DOWNEY – Coinciding with the ninth anniversary of the ill-fated Columbia space shuttle that carried a crew of seven and broke up during re-entry over a swath of Texas on Feb. 1, 2003, Downey’s Columbia Memorial Space Center last week held the ribbon-cutting of its latest exhibit, "Suited for Space", which celebrates the vital role and evolution of what has been dubbed as the ultimate life support system, the spacesuit.
The exhibit formally opened to the public Feb. 2.
Developed by the Smithsonian Institution Traveling Exhibition Service in collaboration with the Smithsonian’s National Air and Space Museum, the stop in Downey is part of a 13-city traveling exhibit that premiered in April 2011 at the Museum of Science & Industry in Chicago and doesn’t end until October 2015 at an as yet undetermined venue. The stop in Downey is its third.
The national exhibition tour is generously supported by the conglomerate, DuPont, which was responsible for much of the protective material that went into the making of the spacesuit.
The Suited for Space exhibit, set up on the space center’s second floor, features a collection of large information-rich images of the various spacesuits worn over the years by NASA’s spacefarers from the Mercury program to Apollo and Skylab, x-rays showing their seldom seen interior construction, spacesuit-associated objects and artifacts, a photo-op allowing one to take a photograph of oneself wearing an Apollo spacesuit, as well as walk in Buzz Aldrin’s footsteps on moon soil.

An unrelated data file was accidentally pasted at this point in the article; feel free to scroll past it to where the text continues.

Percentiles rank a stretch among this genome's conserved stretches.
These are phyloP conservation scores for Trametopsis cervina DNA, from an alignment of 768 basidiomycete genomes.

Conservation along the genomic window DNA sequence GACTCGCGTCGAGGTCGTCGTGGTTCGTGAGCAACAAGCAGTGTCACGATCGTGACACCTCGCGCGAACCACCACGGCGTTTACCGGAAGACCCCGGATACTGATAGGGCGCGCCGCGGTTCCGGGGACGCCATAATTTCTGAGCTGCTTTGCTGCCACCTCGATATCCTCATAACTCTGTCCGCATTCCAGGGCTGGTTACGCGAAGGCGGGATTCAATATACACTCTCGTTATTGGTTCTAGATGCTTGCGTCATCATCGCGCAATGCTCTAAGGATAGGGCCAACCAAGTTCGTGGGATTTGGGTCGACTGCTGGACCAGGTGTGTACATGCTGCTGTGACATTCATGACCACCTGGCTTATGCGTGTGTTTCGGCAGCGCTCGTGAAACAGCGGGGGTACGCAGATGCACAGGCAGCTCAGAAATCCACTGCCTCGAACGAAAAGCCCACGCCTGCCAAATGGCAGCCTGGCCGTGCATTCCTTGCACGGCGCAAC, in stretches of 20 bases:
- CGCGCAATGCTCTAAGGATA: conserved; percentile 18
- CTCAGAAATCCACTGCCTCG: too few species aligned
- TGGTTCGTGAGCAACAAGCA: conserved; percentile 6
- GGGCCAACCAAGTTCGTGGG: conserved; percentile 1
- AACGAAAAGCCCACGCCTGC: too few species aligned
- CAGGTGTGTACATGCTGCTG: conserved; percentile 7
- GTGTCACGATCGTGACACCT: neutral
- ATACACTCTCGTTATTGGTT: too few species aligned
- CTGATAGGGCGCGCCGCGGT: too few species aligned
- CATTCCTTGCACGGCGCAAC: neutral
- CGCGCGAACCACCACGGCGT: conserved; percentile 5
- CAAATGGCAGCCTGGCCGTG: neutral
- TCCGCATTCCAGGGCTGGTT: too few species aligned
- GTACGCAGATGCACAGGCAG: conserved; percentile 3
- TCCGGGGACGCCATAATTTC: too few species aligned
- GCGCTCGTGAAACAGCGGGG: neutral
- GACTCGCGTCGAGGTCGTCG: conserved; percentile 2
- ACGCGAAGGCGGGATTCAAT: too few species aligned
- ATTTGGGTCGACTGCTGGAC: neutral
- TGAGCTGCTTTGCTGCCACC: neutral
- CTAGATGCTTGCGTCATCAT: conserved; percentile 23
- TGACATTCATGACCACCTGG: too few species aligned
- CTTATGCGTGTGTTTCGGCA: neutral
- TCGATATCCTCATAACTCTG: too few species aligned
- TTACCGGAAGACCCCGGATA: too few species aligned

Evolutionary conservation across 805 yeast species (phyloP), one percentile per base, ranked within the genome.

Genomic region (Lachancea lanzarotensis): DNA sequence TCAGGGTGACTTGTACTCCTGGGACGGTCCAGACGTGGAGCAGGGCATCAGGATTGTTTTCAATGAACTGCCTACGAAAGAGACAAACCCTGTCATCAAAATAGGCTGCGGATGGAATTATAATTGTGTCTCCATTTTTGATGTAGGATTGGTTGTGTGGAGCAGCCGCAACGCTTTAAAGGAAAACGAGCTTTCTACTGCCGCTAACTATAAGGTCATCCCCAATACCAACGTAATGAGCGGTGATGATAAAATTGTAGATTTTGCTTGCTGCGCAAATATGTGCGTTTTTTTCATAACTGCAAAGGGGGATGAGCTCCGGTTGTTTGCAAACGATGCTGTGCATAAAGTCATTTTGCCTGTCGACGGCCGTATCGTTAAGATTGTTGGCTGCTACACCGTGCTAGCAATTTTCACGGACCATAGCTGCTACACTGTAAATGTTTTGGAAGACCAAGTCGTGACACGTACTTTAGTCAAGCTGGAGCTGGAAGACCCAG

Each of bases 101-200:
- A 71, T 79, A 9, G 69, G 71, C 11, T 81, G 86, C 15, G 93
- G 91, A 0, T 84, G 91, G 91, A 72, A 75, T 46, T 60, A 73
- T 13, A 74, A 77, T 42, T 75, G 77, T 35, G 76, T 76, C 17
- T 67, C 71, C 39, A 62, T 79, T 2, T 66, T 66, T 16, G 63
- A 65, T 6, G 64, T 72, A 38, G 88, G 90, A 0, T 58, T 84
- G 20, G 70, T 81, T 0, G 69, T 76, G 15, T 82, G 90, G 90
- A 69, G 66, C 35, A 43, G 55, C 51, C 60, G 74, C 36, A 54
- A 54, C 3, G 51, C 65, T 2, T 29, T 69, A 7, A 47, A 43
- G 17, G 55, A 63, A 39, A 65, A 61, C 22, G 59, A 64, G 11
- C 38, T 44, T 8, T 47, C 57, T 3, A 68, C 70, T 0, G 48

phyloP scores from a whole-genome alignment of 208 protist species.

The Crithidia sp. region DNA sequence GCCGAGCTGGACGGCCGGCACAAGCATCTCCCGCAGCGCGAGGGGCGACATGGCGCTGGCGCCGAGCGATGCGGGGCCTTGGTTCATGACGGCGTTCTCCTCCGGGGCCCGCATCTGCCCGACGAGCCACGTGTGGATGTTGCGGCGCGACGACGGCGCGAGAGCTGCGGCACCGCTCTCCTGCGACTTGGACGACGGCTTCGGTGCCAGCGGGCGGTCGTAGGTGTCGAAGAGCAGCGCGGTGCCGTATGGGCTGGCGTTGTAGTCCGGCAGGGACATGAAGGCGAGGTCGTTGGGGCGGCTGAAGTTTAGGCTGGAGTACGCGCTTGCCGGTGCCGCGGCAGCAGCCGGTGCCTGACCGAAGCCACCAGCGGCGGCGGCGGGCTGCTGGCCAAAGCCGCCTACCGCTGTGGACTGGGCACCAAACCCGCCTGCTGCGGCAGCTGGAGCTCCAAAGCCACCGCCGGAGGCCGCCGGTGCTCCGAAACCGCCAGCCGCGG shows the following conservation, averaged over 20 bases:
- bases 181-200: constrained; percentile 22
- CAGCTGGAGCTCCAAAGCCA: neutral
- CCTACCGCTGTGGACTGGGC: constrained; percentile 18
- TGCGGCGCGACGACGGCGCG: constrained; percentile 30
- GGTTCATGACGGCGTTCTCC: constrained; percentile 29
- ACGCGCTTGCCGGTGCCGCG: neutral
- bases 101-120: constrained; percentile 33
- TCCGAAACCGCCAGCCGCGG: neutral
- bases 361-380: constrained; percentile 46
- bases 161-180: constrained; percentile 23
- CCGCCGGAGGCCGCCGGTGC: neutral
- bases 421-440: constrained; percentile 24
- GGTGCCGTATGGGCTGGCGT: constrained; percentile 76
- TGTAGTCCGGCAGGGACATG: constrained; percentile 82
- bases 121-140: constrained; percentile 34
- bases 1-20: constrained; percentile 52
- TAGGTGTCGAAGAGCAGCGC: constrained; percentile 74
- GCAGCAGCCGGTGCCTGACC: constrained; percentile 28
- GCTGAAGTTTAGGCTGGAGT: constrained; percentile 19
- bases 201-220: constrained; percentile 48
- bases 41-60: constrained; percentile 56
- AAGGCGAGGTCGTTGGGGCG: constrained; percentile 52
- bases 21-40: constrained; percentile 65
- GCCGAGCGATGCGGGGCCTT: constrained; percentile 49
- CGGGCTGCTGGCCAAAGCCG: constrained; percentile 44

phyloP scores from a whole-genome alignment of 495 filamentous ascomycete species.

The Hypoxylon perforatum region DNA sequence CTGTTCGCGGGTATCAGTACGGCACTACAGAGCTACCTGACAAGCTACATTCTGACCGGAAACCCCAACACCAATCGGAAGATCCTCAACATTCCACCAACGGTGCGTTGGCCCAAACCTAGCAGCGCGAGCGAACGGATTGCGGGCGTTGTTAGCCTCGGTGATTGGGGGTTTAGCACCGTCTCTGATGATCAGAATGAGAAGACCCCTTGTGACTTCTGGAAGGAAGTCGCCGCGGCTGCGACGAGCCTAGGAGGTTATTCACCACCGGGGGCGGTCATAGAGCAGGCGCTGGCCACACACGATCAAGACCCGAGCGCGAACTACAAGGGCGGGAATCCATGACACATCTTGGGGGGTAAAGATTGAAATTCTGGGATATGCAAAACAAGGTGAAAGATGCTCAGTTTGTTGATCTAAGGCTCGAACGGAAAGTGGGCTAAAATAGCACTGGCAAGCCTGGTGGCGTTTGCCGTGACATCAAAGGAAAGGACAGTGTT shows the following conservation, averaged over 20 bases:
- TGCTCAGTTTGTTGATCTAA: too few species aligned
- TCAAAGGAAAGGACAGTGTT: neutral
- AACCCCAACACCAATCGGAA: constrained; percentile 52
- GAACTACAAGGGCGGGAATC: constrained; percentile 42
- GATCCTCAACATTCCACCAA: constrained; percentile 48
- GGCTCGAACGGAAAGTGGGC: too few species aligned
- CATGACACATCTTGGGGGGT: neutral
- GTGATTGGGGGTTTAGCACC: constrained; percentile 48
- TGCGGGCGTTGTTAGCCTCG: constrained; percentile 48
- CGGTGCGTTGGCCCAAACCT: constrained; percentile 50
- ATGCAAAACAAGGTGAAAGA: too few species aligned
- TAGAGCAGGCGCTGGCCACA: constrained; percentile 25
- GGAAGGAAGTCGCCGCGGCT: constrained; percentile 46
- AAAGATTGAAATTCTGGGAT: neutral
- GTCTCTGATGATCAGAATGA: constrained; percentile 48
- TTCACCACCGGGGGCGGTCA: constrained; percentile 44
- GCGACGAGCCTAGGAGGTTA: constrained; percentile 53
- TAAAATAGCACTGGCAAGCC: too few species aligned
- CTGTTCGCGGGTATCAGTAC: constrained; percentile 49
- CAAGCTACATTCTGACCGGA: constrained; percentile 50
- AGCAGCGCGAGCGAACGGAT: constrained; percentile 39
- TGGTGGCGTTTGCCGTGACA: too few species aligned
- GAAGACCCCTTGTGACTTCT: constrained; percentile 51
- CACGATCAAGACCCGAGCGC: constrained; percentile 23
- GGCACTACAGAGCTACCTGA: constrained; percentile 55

Space center executive director Scott Pomrehn served as emcee at the grand opening, while Mayor Roger Brossmer gave the opening remarks.
Special guest Harold Closter, a 32-year careerist at Smithsonian and the director of Smithsonian Affiliations since 2004, pointed out the importance of keeping the narrative of space exploration alive. It was learned that it was he who was mainly responsible for facilitating the traveling exhibit’s visit to Downey.
Closter in fact made it official: the Downey space center has been welcomed as a collaborative partner within the Smithsonian Affiliations family, meaning the Columbia Memorial Space Center will henceforth share in the institution’s national outreach programs aimed at enriching communities with Smithsonian scholars, public programs, and professional development opportunities. Affiliates are to be found across the nation, he said, several of them in the state of California.
Closter further explained that the spacesuit exhibit is a marked departure from the usual run of space exhibits. He said the shift in emphasis to the seldom highlighted role of the spacesuit, which is designed to protect the astronaut from the hostile environment of space, is long overdue.
He said the marvelous innovative engineering and technological improvements that went into the spacesuit’s construction is a testament to the creativity and brilliant ingenuity of the dedicated men and women who made it happen.
Meanwhile, Brossmer briefly traced the links to the space-related past some in the audience have and paid tribute to the significant strides the space center has made under the effective leadership of Pomrehn and his hardworking crew, as well as to the members of the hard-hitting city staff, without whose efforts “none of this would come to be.”
Others in attendance were council members Mario Guerra and Fernando Vasquez, a few members of the city’s officialdom, members of the board of the Columbia Memorial Space Center Foundation, and assorted invited guests including officials of the Downey Chamber of Commerce, and space aficionados.
Tickets to the center are $5 each, with discounts given to groups of 20 or more. For information, contact (562) 231-1200 or e-mail info@DowneySpaceCenter.org.
Published: February 2, 2012 - Volume 10 - Issue 42